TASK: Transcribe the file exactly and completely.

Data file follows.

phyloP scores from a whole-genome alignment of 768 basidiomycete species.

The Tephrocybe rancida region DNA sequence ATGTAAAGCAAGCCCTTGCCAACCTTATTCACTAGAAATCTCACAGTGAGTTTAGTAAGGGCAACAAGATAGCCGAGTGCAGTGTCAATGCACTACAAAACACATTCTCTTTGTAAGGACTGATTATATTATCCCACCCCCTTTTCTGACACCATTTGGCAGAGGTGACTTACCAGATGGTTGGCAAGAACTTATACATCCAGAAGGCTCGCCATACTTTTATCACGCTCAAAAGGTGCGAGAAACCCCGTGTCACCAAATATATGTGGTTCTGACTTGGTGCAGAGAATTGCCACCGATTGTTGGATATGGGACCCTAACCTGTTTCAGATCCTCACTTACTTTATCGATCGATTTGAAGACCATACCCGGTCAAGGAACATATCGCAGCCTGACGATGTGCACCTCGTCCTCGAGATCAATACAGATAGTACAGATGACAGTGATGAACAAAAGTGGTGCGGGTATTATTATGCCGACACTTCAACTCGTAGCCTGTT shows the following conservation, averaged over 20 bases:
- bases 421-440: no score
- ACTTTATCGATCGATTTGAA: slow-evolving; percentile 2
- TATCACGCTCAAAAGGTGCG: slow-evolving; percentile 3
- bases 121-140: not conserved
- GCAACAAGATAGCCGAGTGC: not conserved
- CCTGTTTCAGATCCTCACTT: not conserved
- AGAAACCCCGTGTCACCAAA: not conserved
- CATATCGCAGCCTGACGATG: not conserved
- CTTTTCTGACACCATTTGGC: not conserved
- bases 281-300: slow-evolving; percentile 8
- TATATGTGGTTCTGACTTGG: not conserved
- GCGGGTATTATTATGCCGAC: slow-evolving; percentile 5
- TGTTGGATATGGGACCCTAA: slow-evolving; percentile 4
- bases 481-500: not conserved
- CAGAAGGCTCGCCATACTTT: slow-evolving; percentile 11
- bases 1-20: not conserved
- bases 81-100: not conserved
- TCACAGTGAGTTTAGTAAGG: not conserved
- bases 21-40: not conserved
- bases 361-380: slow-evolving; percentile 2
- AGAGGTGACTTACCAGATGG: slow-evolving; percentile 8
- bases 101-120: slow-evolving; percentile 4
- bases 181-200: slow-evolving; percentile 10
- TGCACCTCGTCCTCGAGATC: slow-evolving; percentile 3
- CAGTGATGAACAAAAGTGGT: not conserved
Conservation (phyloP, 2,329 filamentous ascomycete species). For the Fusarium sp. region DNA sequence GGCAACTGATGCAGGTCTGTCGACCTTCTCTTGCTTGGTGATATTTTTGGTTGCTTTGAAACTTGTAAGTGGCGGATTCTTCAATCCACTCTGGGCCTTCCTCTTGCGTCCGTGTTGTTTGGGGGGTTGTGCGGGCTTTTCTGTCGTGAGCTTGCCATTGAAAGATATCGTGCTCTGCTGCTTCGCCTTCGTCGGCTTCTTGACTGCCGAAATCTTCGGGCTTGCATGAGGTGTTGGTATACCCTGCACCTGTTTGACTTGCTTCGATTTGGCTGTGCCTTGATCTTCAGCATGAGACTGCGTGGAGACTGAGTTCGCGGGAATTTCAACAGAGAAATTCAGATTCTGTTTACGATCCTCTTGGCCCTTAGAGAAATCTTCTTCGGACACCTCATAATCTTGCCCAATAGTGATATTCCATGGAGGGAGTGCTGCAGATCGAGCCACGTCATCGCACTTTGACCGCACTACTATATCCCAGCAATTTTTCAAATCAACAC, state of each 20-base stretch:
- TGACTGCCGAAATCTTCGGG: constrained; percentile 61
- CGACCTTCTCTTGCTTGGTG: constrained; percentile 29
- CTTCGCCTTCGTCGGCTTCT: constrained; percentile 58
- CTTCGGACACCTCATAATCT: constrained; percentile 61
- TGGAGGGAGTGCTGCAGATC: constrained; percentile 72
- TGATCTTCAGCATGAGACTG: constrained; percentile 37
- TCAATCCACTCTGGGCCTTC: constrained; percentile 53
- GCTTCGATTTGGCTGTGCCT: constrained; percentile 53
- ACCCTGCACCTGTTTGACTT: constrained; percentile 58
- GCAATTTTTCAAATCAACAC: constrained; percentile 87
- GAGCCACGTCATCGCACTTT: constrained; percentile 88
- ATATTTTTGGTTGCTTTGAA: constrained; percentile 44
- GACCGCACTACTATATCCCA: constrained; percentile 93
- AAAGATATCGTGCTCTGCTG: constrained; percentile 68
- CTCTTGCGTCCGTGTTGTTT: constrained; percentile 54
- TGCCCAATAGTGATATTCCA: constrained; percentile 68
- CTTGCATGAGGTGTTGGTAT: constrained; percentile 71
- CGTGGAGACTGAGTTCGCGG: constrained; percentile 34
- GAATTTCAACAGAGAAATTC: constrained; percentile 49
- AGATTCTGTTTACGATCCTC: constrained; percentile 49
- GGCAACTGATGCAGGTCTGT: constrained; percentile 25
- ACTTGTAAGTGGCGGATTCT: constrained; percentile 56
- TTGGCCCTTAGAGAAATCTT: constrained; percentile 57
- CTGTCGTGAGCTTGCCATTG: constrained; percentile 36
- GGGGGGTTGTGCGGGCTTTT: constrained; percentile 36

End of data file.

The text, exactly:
phyloP scores from a whole-genome alignment of 768 basidiomycete species.

The Tephrocybe rancida region DNA sequence ATGTAAAGCAAGCCCTTGCCAACCTTATTCACTAGAAATCTCACAGTGAGTTTAGTAAGGGCAACAAGATAGCCGAGTGCAGTGTCAATGCACTACAAAACACATTCTCTTTGTAAGGACTGATTATATTATCCCACCCCCTTTTCTGACACCATTTGGCAGAGGTGACTTACCAGATGGTTGGCAAGAACTTATACATCCAGAAGGCTCGCCATACTTTTATCACGCTCAAAAGGTGCGAGAAACCCCGTGTCACCAAATATATGTGGTTCTGACTTGGTGCAGAGAATTGCCACCGATTGTTGGATATGGGACCCTAACCTGTTTCAGATCCTCACTTACTTTATCGATCGATTTGAAGACCATACCCGGTCAAGGAACATATCGCAGCCTGACGATGTGCACCTCGTCCTCGAGATCAATACAGATAGTACAGATGACAGTGATGAACAAAAGTGGTGCGGGTATTATTATGCCGACACTTCAACTCGTAGCCTGTT shows the following conservation, averaged over 20 bases:
- bases 421-440: no score
- ACTTTATCGATCGATTTGAA: slow-evolving; percentile 2
- TATCACGCTCAAAAGGTGCG: slow-evolving; percentile 3
- bases 121-140: not conserved
- GCAACAAGATAGCCGAGTGC: not conserved
- CCTGTTTCAGATCCTCACTT: not conserved
- AGAAACCCCGTGTCACCAAA: not conserved
- CATATCGCAGCCTGACGATG: not conserved
- CTTTTCTGACACCATTTGGC: not conserved
- bases 281-300: slow-evolving; percentile 8
- TATATGTGGTTCTGACTTGG: not conserved
- GCGGGTATTATTATGCCGAC: slow-evolving; percentile 5
- TGTTGGATATGGGACCCTAA: slow-evolving; percentile 4
- bases 481-500: not conserved
- CAGAAGGCTCGCCATACTTT: slow-evolving; percentile 11
- bases 1-20: not conserved
- bases 81-100: not conserved
- TCACAGTGAGTTTAGTAAGG: not conserved
- bases 21-40: not conserved
- bases 361-380: slow-evolving; percentile 2
- AGAGGTGACTTACCAGATGG: slow-evolving; percentile 8
- bases 101-120: slow-evolving; percentile 4
- bases 181-200: slow-evolving; percentile 10
- TGCACCTCGTCCTCGAGATC: slow-evolving; percentile 3
- CAGTGATGAACAAAAGTGGT: not conserved
Conservation (phyloP, 2,329 filamentous ascomycete species). For the Fusarium sp. region DNA sequence GGCAACTGATGCAGGTCTGTCGACCTTCTCTTGCTTGGTGATATTTTTGGTTGCTTTGAAACTTGTAAGTGGCGGATTCTTCAATCCACTCTGGGCCTTCCTCTTGCGTCCGTGTTGTTTGGGGGGTTGTGCGGGCTTTTCTGTCGTGAGCTTGCCATTGAAAGATATCGTGCTCTGCTGCTTCGCCTTCGTCGGCTTCTTGACTGCCGAAATCTTCGGGCTTGCATGAGGTGTTGGTATACCCTGCACCTGTTTGACTTGCTTCGATTTGGCTGTGCCTTGATCTTCAGCATGAGACTGCGTGGAGACTGAGTTCGCGGGAATTTCAACAGAGAAATTCAGATTCTGTTTACGATCCTCTTGGCCCTTAGAGAAATCTTCTTCGGACACCTCATAATCTTGCCCAATAGTGATATTCCATGGAGGGAGTGCTGCAGATCGAGCCACGTCATCGCACTTTGACCGCACTACTATATCCCAGCAATTTTTCAAATCAACAC, state of each 20-base stretch:
- TGACTGCCGAAATCTTCGGG: constrained; percentile 61
- CGACCTTCTCTTGCTTGGTG: constrained; percentile 29
- CTTCGCCTTCGTCGGCTTCT: constrained; percentile 58
- CTTCGGACACCTCATAATCT: constrained; percentile 61
- TGGAGGGAGTGCTGCAGATC: constrained; percentile 72
- TGATCTTCAGCATGAGACTG: constrained; percentile 37
- TCAATCCACTCTGGGCCTTC: constrained; percentile 53
- GCTTCGATTTGGCTGTGCCT: constrained; percentile 53
- ACCCTGCACCTGTTTGACTT: constrained; percentile 58
- GCAATTTTTCAAATCAACAC: constrained; percentile 87
- GAGCCACGTCATCGCACTTT: constrained; percentile 88
- ATATTTTTGGTTGCTTTGAA: constrained; percentile 44
- GACCGCACTACTATATCCCA: constrained; percentile 93
- AAAGATATCGTGCTCTGCTG: constrained; percentile 68
- CTCTTGCGTCCGTGTTGTTT: constrained; percentile 54
- TGCCCAATAGTGATATTCCA: constrained; percentile 68
- CTTGCATGAGGTGTTGGTAT: constrained; percentile 71
- CGTGGAGACTGAGTTCGCGG: constrained; percentile 34
- GAATTTCAACAGAGAAATTC: constrained; percentile 49
- AGATTCTGTTTACGATCCTC: constrained; percentile 49
- GGCAACTGATGCAGGTCTGT: constrained; percentile 25
- ACTTGTAAGTGGCGGATTCT: constrained; percentile 56
- TTGGCCCTTAGAGAAATCTT: constrained; percentile 57
- CTGTCGTGAGCTTGCCATTG: constrained; percentile 36
- GGGGGGTTGTGCGGGCTTTT: constrained; percentile 36